Sunday, June 15, 2008
Spunhungan, Wangan Stick, Wambeck, etc.
Once the gear was unloaded, Bud went for dry wood, cutting and fetching in ten-foot lengths of sound dead trees. John arranged the cooking gear and Dave began axing up the logs into usable billets, enough for the night fire and the morning. The lug pole was set on forked sticks. This frame built over the cookfire is called by Allagash men the "spunhungan," or at least this is as close as my ear could ever catch itI've never seen the word in print. Crotched green sticks are hung from the lug pole with a nail tacked at its end to hold the bailed teakettle. This is variously called a lug stick, pothook, or wangan stick. The pole driven into the ground at such an angle as to extend over the fire is a wambeck.Horace Kephart, Camping and Woodcraft: A Handbook for Vacation Campers and for Travelers in the Wilderness, 2 vols. in 1 (New York: Macmillan, 1917), I (Camping), 228, n.:
It is curious how many different names have been bestowed upon the hooks by which kettles are suspended over a fire. Our forefathers called them pot-hooks, trammels, hakes, hangers, pot-hangers, pot-claws, pot-crooks, gallows-crooks, pot-chips, pot-brakes, gibs or gib-crokes, rackan-crooks (a chain or bar on which to hang hooks was called a rackan or reckon), and I know not what else besides. Among Maine lumberman, such an implement is called a lug-stick, a hook for lifting kettles is a hook-stick, and a stick sharpened and driven into the ground at an angle so as to bend over the fire, to suspend a kettle from, is a wambeck or a spygelia the Red Gods alone know why! The frame built over a cooking-fire is called by the Penobscots kitchi-plak-wagn, and the Micmacs call the lug-stick a chiplok-waugan, which the white guides have partially anglicized into waugan-stick. It is well to know, and heresy to disbelieve, that, after boiling the kettle, it brings bad luck to leave the waugan or spygelia standing.For yet more additions to the catalogue, see Clive Upton et al., Survey of English Dialects: The Dictionary and Grammar (London: Routledge, 1994), s.vv. crane (p. 102) and hook (pp. 213-214), recording answers of informants who were asked, "What do you call that old-fashioned arrangement for hanging a kettle on to heat it over the fire?"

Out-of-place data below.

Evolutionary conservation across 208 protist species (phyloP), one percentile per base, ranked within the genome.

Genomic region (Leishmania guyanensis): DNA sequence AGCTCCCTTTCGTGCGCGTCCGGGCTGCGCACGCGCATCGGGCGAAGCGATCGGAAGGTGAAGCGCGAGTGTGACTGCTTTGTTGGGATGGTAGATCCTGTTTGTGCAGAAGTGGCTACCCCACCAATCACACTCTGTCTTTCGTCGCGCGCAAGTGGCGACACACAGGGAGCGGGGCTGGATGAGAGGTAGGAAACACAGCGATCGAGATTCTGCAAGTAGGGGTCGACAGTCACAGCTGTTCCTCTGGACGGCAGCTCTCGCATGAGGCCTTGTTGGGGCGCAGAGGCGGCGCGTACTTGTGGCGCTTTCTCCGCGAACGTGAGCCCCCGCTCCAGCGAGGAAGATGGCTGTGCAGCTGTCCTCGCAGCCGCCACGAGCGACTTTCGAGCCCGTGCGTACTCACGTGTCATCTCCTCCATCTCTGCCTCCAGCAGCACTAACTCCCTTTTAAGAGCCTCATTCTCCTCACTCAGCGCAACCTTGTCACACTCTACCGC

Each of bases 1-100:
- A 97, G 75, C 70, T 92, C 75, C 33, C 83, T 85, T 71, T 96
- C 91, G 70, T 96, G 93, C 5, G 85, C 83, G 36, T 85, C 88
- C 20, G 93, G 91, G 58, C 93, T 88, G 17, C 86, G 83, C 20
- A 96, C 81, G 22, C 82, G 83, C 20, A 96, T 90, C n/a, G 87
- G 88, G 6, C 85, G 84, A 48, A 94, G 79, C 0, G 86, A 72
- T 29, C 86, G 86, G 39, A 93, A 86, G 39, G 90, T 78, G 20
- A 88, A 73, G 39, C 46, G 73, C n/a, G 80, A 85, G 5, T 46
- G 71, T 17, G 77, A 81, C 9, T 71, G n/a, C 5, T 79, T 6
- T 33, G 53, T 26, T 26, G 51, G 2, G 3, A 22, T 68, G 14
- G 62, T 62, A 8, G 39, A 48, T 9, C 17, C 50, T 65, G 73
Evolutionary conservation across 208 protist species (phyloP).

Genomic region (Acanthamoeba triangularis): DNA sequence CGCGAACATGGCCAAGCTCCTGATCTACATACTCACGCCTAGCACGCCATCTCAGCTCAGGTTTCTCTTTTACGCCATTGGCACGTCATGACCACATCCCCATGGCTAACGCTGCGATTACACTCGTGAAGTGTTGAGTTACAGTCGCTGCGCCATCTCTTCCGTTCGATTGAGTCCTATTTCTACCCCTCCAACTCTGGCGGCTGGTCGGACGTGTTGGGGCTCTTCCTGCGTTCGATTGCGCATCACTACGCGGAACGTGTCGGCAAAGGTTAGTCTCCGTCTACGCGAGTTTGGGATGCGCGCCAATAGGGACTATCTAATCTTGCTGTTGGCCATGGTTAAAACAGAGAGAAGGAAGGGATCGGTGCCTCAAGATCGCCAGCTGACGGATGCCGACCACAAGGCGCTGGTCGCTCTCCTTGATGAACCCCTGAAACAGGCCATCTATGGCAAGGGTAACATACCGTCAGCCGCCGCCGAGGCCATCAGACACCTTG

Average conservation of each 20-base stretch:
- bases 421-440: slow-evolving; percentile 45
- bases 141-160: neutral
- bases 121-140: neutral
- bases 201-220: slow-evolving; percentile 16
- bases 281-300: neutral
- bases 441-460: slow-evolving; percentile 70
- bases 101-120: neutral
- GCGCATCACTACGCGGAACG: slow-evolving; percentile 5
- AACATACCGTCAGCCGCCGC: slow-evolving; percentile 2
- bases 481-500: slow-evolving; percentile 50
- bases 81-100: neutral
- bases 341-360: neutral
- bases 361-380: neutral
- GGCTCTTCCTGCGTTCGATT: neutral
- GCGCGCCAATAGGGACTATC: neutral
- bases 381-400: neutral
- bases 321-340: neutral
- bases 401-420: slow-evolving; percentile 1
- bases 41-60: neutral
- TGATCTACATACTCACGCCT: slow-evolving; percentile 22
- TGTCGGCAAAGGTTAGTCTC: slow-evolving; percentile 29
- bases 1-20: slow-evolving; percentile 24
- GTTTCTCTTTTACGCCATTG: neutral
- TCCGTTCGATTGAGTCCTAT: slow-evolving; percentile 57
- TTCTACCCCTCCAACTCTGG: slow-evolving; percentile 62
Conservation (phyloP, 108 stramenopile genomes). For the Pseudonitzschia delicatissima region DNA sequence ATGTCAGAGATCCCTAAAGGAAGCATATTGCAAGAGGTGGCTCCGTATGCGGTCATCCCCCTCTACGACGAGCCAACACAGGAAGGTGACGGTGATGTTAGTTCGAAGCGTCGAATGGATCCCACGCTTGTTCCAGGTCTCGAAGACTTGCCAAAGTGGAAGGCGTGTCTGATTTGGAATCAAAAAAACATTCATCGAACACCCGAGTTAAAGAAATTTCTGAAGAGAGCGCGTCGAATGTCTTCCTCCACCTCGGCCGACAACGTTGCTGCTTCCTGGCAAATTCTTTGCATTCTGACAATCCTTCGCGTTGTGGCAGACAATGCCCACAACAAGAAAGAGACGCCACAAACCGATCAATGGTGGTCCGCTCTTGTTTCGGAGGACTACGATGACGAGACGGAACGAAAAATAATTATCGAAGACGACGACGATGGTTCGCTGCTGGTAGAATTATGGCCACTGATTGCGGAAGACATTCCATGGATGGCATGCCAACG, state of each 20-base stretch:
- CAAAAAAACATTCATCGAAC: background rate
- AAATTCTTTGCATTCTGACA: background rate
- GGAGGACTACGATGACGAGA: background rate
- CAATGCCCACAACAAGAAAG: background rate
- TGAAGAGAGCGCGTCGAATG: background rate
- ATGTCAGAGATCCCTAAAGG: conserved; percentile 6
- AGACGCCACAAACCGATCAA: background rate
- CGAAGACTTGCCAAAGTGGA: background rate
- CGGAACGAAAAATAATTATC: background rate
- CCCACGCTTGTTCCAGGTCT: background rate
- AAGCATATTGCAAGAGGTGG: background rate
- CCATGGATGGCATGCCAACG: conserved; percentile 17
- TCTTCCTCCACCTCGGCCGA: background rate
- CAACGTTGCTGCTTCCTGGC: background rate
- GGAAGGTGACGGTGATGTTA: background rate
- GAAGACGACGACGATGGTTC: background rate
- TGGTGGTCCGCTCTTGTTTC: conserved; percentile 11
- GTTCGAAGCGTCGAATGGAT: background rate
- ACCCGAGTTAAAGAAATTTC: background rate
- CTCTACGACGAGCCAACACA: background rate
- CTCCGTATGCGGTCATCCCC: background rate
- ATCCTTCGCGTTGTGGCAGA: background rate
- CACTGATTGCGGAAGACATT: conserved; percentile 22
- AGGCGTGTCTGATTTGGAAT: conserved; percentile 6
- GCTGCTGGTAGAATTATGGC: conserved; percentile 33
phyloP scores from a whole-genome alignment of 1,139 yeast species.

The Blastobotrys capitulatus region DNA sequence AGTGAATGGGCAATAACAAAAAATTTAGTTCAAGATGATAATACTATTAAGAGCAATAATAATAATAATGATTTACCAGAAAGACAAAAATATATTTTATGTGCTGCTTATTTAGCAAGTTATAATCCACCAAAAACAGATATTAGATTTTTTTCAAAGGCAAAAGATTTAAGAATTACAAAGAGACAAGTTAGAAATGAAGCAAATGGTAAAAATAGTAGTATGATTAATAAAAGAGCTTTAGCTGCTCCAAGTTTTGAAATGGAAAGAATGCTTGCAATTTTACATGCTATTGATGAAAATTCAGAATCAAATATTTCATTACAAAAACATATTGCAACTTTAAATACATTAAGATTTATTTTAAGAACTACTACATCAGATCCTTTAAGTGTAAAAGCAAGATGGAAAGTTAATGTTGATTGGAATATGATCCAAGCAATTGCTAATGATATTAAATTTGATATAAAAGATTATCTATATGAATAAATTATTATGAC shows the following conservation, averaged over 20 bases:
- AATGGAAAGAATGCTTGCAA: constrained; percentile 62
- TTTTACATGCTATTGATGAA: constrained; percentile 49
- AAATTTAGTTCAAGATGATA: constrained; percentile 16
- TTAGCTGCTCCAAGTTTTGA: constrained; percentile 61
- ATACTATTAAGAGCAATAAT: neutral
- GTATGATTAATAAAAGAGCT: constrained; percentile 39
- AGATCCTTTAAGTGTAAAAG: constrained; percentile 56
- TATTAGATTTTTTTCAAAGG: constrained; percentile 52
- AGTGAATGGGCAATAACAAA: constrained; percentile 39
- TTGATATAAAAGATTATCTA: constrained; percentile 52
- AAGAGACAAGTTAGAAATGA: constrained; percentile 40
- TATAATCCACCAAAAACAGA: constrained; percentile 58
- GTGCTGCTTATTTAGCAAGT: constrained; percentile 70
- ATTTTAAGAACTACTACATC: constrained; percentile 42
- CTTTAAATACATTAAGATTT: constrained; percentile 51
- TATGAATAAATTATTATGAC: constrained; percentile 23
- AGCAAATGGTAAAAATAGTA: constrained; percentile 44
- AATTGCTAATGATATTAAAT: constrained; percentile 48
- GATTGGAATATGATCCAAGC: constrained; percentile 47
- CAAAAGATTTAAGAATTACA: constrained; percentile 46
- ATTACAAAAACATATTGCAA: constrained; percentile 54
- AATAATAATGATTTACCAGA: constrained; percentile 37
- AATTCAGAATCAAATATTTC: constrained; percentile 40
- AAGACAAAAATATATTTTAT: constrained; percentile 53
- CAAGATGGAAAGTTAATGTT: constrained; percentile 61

If this catalogue does not suffice the amateur cook to express his ideas about such things, he may exercise his jaws with the Romany (gipsy) term for pot-hook, which is kekauviscoe saster.
John Gould, Maine Lingo (Camden: Down East Magazine, 1975; rpt. 1980), p. 310, doesn't mention wangan stick in his discussion of wangan:
Found by Fr. Sebastien Râle in the St. Francis Indian language, this word meant the effects a brave carried on a wilderness journey. It remains today as the term for the gear and duffle of a canoe trip, and in general all the food and supplies needed for wilderness travel. It has come to mean the company store in a lumber camp, and also the traveling kitchen that accompanied river drivers down a stream. Besides the company store, it has also come to mean the account there, usually charged against wages, until a man will say he has to "pay his wangan." Maine woods people, to whom the word has long been second nature, tend to pronounce it wong-'n, with perhaps a little carryover of the g, thus: wong-g'n. Always remembering that Maine Indian terms came into our English through the French, we should perhaps note that French-Canadians, to whom the term is equally easy, give it a whang-g'n sound. The Minnesota embellishment of "wannigan" is sheer bosh; the word has only two syllables. The quickest definition of wangan is woods supplies; Maine canoeists have rope-handled wooden boxes for carrying their wangan, and these are wangan boxes.But, pace Gould, the entry in the Oxford English Dictionary is the trisyllabic wanigan, with the following etymology:
Shortened from Montagnais Indian atawangan, f. atawan to buy or sell. Cf. Cree and Odjibwa atawâgan, 'ce dont on se sert pour acheter ou pour vendre' (Lacombe).